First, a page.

Vacuum distillation control

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Title: Vacuum distillation control
Author: Anderson, John Joseph
Abstract: A detailed study of vacuum distillation column control implementations was performed with special emphasis placed on control configuration selection . Two vacuum separations were studied ; toluene from xylene and ethylbenzene from styrene . Rigorous , dynamic simulations were developed for these two systems that incorporated varying tray -to -tray pressure drops and coupled , dynamic material and energy balances for each tray of the column . These columns were benchmarked against published data . For single -ended composition control , manipulating the reflux flowrate provided the best control of the overhead impurity for setpoint changes as well as for feed composition disturbance rejection . Bottom impurity control was best handled by ratioing the vapor boilup rate and the bottoms flowrate (boilup ratio , V /B ) . For dual -ended control , the [L ,V] and [L ,V /B] configurations provided better control of both product streams when the column has a reflux ratios near 1 . In addition , the [L /D ,V] and [L ,V] configurations both provide good product impurity control especially when the bottom product stream is more valuable . These two configurations also performed best as the column's reflux ratio increased . Advanced control techniques such as decoupling and feedforward compensation were studied and decoupling was found to improved control performance on both product streams . Feedforward compensation improved configurations were ratio control was implemented (reflux ratio or boilup ratio ) or when the process has slow dynamics . In addition , Dynamic Matrix Control (DMC ) was applied to both the xylene /toluene columns and the styrene /ethylbenzene column . A [2x2] DMC controller was compared with decentralized PI controllers on several control configurations . For setpoint tracking , DMC improved control responses by decoupling control action on both ends of the column . For unmeasured feed composition disturbances , DMC did not have the control performance of PI as DMC lacked feedforward compensation for disturbances . In addition , DMC considered both product compositions as having equal importance . Finally , the minimum move suppression factors allowed by the DMC package were used which limited DMC performance for unmeasured disturbances . DMC does provide benefits on the styrene /ethylbenzene column by allowing the styrene composition to have a higher control priority . As a result , DMC performed comparably to PI for feed disturbances .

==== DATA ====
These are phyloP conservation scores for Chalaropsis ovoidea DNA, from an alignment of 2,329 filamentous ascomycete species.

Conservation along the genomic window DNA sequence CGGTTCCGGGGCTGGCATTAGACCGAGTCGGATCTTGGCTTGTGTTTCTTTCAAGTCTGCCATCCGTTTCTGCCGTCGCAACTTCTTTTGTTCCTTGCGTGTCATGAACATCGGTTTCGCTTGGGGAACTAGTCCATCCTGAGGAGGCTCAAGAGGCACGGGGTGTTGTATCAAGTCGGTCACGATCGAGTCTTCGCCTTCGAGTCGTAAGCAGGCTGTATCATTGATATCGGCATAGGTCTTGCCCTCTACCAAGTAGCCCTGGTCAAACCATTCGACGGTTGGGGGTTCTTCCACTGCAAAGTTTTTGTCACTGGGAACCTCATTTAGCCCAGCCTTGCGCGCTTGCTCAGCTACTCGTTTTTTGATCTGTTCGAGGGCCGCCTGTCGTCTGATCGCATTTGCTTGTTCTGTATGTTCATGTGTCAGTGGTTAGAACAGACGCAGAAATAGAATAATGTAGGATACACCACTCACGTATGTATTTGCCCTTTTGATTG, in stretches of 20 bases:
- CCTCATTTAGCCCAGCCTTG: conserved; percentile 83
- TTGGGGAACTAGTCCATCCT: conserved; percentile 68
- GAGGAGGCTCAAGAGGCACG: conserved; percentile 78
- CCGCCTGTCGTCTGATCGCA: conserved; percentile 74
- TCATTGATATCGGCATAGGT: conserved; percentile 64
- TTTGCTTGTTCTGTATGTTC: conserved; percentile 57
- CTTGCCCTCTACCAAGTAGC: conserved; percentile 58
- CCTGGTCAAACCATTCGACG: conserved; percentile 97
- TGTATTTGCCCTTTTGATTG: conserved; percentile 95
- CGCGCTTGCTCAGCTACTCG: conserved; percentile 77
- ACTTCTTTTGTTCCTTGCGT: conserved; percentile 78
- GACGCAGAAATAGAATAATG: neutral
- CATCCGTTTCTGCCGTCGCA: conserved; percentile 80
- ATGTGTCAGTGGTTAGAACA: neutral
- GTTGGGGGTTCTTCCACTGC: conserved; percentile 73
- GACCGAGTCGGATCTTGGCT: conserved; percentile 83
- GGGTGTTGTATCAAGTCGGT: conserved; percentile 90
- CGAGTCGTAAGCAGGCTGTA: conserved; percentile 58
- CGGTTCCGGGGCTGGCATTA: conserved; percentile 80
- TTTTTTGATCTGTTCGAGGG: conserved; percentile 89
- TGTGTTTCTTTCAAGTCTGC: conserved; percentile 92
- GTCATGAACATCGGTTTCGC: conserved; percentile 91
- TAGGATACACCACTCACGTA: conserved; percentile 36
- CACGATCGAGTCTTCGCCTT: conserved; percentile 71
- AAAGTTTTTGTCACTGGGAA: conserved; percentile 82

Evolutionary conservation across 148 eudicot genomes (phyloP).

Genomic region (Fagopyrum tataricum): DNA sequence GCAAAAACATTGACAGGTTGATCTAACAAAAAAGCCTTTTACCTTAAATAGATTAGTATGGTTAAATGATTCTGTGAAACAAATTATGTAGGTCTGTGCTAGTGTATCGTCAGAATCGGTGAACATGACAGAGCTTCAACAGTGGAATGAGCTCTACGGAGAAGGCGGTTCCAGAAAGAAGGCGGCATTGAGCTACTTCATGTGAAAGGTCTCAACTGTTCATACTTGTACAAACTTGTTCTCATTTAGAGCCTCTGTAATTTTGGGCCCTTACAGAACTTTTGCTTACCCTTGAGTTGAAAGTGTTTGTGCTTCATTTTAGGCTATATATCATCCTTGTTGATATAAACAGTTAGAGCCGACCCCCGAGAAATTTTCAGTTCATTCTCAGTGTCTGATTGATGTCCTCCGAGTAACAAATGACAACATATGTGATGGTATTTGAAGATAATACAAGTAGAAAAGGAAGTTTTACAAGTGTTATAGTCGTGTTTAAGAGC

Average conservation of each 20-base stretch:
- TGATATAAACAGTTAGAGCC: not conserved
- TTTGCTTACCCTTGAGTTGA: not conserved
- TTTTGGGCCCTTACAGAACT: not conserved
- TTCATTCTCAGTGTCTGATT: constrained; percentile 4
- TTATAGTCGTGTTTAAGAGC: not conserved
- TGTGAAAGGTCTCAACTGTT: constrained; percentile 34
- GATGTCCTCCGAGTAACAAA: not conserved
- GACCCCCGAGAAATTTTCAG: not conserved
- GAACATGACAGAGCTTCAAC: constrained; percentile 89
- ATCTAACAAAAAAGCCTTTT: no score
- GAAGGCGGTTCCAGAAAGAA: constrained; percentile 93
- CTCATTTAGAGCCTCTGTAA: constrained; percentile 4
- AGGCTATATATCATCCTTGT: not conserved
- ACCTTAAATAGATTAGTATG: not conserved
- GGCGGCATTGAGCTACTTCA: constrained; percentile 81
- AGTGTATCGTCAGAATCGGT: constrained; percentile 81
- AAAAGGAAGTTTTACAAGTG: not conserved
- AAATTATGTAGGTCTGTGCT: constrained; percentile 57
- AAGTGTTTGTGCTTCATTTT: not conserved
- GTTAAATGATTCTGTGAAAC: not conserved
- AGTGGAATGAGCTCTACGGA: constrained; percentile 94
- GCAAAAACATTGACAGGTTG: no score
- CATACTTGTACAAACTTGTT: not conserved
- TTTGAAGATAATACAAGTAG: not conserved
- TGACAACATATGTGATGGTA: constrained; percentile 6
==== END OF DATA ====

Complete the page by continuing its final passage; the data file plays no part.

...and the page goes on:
URI: http : / /hdl .handle .net /2346 /13006
Date: 1998-12


Anderson, John Joseph Vacuum distillation control. Doctoral dissertation, Texas Tech University. Available electronically from http : / /hdl .handle .net /2346 /13006 .

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